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Eukaryot Cell. 2003 Dec;2(6):1253-65.

Use of cDNA microarrays to monitor transcriptional responses of the chestnut blight fungus Cryphonectria parasitica to infection by virulence-attenuating hypoviruses.

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Center for Biosystems Research, University of Maryland Biotechnology Institute, College Park, Maryland 20742-4450, USA.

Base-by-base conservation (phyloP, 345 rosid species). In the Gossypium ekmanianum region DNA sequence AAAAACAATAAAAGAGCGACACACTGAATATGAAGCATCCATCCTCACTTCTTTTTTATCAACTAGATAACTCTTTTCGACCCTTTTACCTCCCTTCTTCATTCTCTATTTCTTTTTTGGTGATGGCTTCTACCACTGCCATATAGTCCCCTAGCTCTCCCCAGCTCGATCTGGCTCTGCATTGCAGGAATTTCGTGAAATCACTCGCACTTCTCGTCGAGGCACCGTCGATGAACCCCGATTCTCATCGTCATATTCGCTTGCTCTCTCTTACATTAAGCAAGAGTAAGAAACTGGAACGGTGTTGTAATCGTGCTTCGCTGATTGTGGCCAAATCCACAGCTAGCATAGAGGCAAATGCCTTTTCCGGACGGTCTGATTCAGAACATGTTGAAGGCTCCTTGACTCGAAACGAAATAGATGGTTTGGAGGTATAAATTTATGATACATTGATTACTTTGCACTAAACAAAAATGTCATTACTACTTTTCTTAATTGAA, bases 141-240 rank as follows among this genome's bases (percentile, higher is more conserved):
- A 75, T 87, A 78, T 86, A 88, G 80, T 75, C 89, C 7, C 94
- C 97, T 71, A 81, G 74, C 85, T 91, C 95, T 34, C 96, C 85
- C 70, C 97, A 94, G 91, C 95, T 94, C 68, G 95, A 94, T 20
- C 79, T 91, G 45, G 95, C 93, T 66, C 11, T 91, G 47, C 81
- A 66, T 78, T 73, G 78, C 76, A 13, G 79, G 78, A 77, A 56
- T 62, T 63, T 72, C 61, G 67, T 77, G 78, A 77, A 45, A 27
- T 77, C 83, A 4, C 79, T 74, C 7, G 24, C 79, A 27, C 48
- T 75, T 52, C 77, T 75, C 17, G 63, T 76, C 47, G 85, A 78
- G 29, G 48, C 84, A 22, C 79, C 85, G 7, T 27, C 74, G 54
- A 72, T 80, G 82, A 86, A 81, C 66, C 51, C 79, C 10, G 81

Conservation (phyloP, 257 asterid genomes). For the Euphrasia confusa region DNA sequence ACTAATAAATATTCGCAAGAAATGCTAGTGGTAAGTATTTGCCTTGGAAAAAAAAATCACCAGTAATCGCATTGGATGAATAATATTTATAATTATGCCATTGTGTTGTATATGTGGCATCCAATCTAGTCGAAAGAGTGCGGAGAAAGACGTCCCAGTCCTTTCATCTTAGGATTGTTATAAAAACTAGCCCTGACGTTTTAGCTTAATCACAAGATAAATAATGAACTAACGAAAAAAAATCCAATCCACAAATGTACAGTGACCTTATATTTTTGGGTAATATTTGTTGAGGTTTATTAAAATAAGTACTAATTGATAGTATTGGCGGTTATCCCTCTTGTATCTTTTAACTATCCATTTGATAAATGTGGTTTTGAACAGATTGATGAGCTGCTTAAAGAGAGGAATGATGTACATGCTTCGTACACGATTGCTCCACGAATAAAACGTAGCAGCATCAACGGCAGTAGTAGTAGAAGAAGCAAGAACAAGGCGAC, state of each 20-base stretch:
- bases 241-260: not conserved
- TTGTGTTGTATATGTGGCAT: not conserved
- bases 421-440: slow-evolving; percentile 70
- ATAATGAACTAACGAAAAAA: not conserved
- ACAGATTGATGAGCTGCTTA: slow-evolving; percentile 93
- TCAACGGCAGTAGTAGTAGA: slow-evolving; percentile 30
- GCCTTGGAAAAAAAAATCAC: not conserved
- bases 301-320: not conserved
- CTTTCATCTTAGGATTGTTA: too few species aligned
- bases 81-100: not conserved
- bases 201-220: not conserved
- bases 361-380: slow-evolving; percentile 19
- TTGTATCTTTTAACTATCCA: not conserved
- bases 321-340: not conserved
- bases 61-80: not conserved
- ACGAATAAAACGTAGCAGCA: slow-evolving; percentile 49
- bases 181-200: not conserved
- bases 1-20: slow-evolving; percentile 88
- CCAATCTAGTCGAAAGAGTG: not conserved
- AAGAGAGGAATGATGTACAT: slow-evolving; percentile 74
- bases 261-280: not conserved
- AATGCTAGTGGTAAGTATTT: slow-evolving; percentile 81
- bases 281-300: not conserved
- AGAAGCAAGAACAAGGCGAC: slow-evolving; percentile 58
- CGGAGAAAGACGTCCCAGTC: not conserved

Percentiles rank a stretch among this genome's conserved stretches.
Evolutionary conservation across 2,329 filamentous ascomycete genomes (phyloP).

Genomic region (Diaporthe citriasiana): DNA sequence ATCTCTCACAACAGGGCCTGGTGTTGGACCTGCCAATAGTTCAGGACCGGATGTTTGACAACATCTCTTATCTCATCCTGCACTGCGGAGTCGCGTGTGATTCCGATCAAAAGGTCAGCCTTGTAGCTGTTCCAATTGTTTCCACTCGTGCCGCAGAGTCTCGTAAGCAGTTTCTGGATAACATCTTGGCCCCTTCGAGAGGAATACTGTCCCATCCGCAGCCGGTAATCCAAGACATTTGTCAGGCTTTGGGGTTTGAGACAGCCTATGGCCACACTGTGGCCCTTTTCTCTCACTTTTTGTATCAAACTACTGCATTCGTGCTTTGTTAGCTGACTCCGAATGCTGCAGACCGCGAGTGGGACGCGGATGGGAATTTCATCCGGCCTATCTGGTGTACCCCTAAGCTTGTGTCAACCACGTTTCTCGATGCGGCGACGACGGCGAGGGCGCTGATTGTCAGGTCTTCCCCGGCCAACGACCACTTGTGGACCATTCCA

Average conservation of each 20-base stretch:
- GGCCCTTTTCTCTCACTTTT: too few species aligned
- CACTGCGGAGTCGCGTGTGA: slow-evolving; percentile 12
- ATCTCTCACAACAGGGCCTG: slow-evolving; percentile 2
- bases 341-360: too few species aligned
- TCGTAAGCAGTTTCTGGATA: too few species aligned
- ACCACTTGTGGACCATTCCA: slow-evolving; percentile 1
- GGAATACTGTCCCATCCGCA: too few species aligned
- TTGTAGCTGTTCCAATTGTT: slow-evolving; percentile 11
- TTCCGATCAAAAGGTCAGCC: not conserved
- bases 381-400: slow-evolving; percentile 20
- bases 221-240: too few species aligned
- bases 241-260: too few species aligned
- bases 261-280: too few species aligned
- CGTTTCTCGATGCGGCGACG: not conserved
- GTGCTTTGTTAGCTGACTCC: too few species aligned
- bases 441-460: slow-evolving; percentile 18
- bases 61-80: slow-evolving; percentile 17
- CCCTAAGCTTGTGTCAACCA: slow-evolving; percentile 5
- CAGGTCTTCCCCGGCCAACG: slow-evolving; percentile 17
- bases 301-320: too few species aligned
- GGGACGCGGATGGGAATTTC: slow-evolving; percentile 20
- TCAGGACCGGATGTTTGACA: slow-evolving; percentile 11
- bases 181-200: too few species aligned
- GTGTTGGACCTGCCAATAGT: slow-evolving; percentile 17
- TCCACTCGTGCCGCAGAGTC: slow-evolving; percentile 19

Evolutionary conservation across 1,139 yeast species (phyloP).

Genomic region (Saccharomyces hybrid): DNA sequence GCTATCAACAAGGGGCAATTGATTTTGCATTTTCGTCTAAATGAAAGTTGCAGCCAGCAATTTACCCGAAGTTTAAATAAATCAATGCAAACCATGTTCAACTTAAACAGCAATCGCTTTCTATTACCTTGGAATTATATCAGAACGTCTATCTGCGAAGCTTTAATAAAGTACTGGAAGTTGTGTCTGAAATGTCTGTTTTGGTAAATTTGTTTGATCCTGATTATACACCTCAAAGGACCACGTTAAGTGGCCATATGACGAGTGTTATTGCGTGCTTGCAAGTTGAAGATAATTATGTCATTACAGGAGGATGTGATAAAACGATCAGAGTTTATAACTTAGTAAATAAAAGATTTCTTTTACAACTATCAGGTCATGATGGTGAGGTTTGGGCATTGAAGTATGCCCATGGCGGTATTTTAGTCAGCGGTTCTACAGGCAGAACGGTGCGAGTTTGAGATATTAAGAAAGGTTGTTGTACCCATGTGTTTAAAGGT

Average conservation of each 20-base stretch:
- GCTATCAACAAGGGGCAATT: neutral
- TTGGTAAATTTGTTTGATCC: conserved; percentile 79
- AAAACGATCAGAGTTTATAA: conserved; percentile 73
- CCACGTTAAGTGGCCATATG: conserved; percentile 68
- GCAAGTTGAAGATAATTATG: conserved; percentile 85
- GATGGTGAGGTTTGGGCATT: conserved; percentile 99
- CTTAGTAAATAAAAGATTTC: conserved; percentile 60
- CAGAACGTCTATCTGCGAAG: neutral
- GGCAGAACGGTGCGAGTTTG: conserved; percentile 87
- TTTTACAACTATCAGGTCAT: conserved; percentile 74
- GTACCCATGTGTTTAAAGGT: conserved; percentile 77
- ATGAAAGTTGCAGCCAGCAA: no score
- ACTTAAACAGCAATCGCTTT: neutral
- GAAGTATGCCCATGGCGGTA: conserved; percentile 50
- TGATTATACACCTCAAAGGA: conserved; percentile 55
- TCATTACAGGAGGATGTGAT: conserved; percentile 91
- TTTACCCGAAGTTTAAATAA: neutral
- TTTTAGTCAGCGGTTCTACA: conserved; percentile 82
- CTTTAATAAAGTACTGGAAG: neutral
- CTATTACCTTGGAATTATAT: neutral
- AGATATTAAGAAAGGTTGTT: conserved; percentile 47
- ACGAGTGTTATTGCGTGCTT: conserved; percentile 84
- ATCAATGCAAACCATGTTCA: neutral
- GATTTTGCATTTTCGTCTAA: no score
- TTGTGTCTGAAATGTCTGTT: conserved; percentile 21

Hypoviruses are a family of cytoplasmically replicating RNA viruses of the chestnut blight fungus Cryphonectria parasitica. Members of this mycovirus family persistently alter virulence (hypovirulence) and related fungal developmental processes, including asexual and sexual sporulation. In order to gain a better understanding of the molecular basis for these changes, we have developed a C. parasitica cDNA microarray to monitor global transcriptional responses to hypovirus infection. In this report, a spotted DNA microarray representing approximately 2,200 C. parasitica genes was used to monitor changes in the transcriptional profile after infection by the prototypic hypovirus CHV1-EP713. Altered transcript abundance was identified for 295 clones (13.4% of the 2,200 unique cDNAs) as a result of CHV1-EP713 infection-132 up-regulated and 163 down-regulated. In comparison, less than 20 specific C. parasitica genes were previously identified by Northern analysis and mRNA differential display as being responsive to hypovirus infection. A 93% validation rate was achieved between real-time reverse transcription-PCR results and microarray predictions. Differentially expressed genes represented a broad spectrum of biological functions, including stress responses, carbon metabolism, and transcriptional regulation. These findings are consistent with the view that infection by a 12.7-kbp hypovirus RNA results in a persistent reprogramming of a significant portion of the C. parasitica transcriptome. The potential impact of microarray studies on current and future efforts to establish links between hypovirus-mediated changes in cellular gene expression and phenotypes is discussed.

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